Missing Discpleship Part 2

Holy Week has now passed, and it’s time to turn our attention to Jesus’ ascension. After Jesus rose again from the grave, he appeared to people for 40 days. Jesus called his disciples together on a mountain, and ascended into Heaven. As he ascended, he gave the charge to his disciples to make more disciples, baptizing them in the name of the Father, Son, and Holy Spirit, and teaching them to observe all that Christ has commanded. If Jesus has all this authority and has given us the marching orders, why is the American church struggling so much? Why do we feel like the walls are caving in on Christianity? Why do we feel the kingdom is not expanding, even in our own communities? 
To answer these questions, we are examining some of the probable pitfalls that stagnate church growth. Last month, I wrote about how we can accidentally disciple people to a system of doctrine or a church, rather than leading people to Jesus. We could call this error, the big whiff. We can work really hard to get people on our side of thinking, but we fail to lead them to Jesus. They may love our church, or a preacher, or a book, or calvinism…but they still don’t know Jesus, yet. 
Yet, there are still other pitfalls in regards to discipleship. Probably the largest pitfall, the one most encountered is the hardness of our own hearts toward discipleship. There are two common reactions to the prospect of a discipleship relationship.  
First, one might feel resistant to allowing another person to exercise authority over us. This reaction can be seen in the way that people will listen to the teaching of a pastor, that is, until they disagree with them. At the point of disagreement, the western mind says, “either we can agree to disagree, or I can’t agree with you; I’m out.” There is a cultural narrative that says “I’m the boss of me.” Authority has become relative. This cultural narrative is subtle, and even though the Church speaks against this kind of thinking, we never the less practice it in regards to discipleship. For example, we allow the Word of God to be our guide…but we usually focus on the parts of Scripture that we agree with.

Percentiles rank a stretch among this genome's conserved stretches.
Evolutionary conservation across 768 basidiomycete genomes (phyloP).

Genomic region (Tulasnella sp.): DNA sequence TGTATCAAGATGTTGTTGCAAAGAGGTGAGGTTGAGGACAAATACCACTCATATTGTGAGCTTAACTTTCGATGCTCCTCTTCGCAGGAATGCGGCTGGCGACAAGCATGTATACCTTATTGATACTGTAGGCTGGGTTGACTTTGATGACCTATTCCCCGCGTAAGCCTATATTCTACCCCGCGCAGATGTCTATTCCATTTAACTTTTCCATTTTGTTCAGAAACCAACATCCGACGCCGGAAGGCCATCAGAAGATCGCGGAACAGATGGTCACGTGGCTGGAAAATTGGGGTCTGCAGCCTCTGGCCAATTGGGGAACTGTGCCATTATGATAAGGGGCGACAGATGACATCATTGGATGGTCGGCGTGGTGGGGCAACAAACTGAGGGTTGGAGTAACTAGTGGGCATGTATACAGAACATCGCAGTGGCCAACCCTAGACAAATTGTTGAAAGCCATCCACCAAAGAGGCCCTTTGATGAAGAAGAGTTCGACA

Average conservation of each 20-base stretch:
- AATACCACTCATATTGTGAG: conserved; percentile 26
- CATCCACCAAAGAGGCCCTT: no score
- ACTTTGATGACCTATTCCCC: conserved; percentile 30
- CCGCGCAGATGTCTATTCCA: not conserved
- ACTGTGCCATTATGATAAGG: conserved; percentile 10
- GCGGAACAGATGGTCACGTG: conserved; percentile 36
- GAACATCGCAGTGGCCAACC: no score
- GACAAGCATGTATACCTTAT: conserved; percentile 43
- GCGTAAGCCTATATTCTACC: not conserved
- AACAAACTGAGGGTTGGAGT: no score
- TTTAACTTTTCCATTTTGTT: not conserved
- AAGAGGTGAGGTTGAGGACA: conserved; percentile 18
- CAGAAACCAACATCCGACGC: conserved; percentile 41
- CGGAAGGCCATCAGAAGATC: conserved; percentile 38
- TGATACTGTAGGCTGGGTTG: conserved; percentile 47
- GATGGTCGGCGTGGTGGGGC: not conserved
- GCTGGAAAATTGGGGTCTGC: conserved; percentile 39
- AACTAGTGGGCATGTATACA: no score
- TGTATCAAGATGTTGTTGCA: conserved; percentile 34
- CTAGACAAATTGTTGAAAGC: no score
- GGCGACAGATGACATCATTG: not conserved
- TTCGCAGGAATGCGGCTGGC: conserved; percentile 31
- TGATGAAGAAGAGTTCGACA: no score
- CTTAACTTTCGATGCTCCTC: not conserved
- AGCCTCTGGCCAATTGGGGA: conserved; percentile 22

The second reaction comes when we are encouraged to disciple others. Whether the humility be sincere or false, we become unwilling to enter into a discipleship relationship with others because we in some way feel largely inadequate for the task. The reason this is so is because WE ARE LARGELY INADEQUATE FOR THIS TASK! Who is sufficient for these things?  Only by the grace of God, granted to us in Jesus Christ, and the power supplied by the Holy Spirit can we ever be qualified for such a task. Thanks be to God that those who are in Christ Jesus have been given the God-given grace to carry it out…not in perfection, but with obedience. Inadequate qualifications are never an appropriate excuse against obedience to the commands of God. 
The solution is, in discipling and being discipled, we must humbly obey. We must submit to the lordship of Jesus Christ, trusting that his will is for our sanctification. He has placed people in the Church to build us up to maturity, and we must submit to their guidance and authority. Likewise, we must humbly guide and disciple others, knowing that our lives are not perfect models of obedience, but that they should point to one who is, Jesus Christ. 
To be continued…


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